THOUGHTS: The character development and storytelling will attract students who may not know about the Johnstown flood, and it will likely encourage students to read more about this catastrophe.

Historical Fiction        Melissa Johnston, North Allegheny SD

YA – Sigh, Gone: A Misfit’s Memoir of Great Books, Punk Rock, and the Fight to Fit In

Tran, Phuc. Sigh, Gone: A Misfit’s Memoir of Great Books, Punk Rock, and the Fight to Fit In. Flatiron Books. 2020. 978-1-250-19471-8. 306 pp. $27.99. Gr. 11+.

In 1975, during the fall of Saigon, Vietnam, Phuc Tran’s family immigrated to the United States with a two-year old Phuc in tow. They landed in Carlisle, Pennsylvania, where they struggled to assimilate into small town life. Sigh, Gone explores Phuc’s childhood and teenage years. Against the indelible backdrop of the 1980s, he finds comfort and connection in punk rock music, the wisdom of classic books, skateboarding with his friends, and indulging in some minor hooliganism. This memoir describes his journey of self-discovery as well as many experiences of isolation, racism, and even abuse. Although firmly rooted in time and place, Phuc’s quest to develop his own identity (and avoid the timeless pitfall of being a poser) will resonate with today’s teen readers. “I contemplated what exactly was authentic for me, a Vietnamese teenager in small-town PA,” Tran writes. “What part of me was the real me and what was the façade?”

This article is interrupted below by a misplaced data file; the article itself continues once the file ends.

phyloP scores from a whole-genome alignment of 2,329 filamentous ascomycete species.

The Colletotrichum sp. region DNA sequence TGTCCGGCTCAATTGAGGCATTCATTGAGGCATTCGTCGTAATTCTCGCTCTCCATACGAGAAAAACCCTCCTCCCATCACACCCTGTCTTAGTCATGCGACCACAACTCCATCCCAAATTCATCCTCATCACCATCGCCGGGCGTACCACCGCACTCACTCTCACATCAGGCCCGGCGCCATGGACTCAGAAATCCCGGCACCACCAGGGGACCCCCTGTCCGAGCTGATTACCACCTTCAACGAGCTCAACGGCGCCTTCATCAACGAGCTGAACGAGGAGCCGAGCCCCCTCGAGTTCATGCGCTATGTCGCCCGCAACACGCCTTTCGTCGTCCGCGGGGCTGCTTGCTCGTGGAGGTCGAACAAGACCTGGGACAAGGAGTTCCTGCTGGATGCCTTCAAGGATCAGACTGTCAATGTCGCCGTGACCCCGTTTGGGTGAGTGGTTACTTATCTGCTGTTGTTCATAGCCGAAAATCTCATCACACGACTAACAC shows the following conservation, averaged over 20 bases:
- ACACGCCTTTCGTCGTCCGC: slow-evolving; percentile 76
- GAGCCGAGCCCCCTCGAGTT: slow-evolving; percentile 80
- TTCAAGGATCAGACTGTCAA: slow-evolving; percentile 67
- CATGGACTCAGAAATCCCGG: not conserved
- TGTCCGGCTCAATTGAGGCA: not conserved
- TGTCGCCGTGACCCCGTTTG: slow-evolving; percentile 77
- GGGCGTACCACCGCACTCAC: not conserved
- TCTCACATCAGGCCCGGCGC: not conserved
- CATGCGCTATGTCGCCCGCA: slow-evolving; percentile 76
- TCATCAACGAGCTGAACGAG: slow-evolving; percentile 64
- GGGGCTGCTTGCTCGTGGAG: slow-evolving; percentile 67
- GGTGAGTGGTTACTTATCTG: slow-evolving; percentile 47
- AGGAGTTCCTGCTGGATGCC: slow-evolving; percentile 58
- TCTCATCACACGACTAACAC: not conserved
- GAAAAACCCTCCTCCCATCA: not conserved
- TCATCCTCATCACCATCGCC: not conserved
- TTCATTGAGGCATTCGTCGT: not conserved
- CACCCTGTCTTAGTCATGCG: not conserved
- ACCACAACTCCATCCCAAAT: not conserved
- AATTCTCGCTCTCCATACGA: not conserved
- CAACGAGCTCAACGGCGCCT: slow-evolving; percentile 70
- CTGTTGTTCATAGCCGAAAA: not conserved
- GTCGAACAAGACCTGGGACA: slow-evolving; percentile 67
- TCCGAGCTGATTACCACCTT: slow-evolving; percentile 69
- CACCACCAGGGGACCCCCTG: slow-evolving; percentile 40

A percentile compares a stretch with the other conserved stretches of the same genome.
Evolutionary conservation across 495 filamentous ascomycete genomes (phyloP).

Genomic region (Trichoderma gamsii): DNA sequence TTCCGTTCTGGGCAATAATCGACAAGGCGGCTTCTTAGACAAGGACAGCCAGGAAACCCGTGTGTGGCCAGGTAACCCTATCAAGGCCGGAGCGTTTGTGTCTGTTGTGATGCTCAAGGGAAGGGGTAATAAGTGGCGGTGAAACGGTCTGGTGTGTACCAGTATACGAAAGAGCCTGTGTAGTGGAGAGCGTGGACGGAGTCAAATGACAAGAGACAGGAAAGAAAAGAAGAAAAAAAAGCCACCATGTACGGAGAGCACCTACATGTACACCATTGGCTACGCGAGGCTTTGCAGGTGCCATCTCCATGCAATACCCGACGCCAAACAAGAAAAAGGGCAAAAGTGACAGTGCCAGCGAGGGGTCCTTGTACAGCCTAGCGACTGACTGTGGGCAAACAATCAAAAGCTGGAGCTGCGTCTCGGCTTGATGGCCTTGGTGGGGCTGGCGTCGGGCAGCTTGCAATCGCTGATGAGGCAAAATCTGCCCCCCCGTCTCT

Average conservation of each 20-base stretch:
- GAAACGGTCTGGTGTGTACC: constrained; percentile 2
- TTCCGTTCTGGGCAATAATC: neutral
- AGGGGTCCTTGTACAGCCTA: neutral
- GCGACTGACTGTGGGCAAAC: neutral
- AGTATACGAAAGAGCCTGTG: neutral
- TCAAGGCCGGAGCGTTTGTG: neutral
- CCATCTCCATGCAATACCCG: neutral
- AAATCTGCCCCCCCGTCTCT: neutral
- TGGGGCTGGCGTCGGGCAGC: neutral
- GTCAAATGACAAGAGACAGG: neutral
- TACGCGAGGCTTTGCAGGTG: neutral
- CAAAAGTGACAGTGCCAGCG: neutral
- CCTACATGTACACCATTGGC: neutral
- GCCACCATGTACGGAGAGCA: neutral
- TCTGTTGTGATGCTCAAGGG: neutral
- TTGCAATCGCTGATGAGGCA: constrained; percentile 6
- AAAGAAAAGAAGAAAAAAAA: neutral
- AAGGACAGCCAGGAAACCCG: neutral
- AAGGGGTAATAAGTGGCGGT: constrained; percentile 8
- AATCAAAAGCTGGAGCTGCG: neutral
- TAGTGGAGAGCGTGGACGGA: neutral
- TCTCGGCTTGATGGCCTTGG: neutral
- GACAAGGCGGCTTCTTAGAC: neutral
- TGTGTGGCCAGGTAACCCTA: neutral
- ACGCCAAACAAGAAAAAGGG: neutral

THOUGHTS: Sigh, Gone is an uncommonly good memoir: moving, universal, and profound. Readers will laugh out loud in every chapter, look up Phuc’s many music (and hopefully literature) references online, and also look up a higher-than-average number of new words in the dictionary.

Memoir (Crossover)          Amy V. Pickett, Ridley SD

As the Wolf Loves Winter…New YA Mystery by a PA author

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Poyer, David.  As the Wolf Loves Winter. Charleston: Northampton House Press, 2014. 978-1-56895-379-3. $26.00. 323p. Grades 9 and up.

W.T. “Racks” Halvorsen knows the Kinningmahontawany, the most remote and isolated section of the forest, better than anyone else in town.  At a young age, he hunted and trapped in the forest and pumped oil from the ground as a grown man.  Now retired, he ventures into the forest for one last hike.  Some would call it closure, but Halvorsen senses an inexplicable mystery lurking somewhere in the deep, melancholy woods.  What he discovers will change lives forever, but only if he manages to escape from the ominous predators and live long enough to share his new-found discovery.  

Interwoven around Halvorsen’s story is Becky’s.  It’s hard to make friends when you move around, but practically impossible when a click of mean kids ostracize you.  Sometimes her stepdad appears indifferent, and her mother is preoccupied with Jammy’s illness. When Becky recalls a fairytale she used to tell Jammy at night, she ventures into the same woods looking for answers sometimes only found in fantasy.

The adventure and mystery are brought to life through captivating similes, and the raw beauty of the woods is reflected in the powerful figurative language.  Wolves have lived in the sinister woods of fairytales and haunted our nightmares since the dawn of time, but what if there was more to their story?

Mystery                       Christine Massey, JW Parker Middle School

As the Wolf Loves Winter is the third book in the Hemlock County series by David Poyer, a Pennsylvania native.  The series is set in Northwestern Pennsylvania.  It is a great PA author book to add to your collection.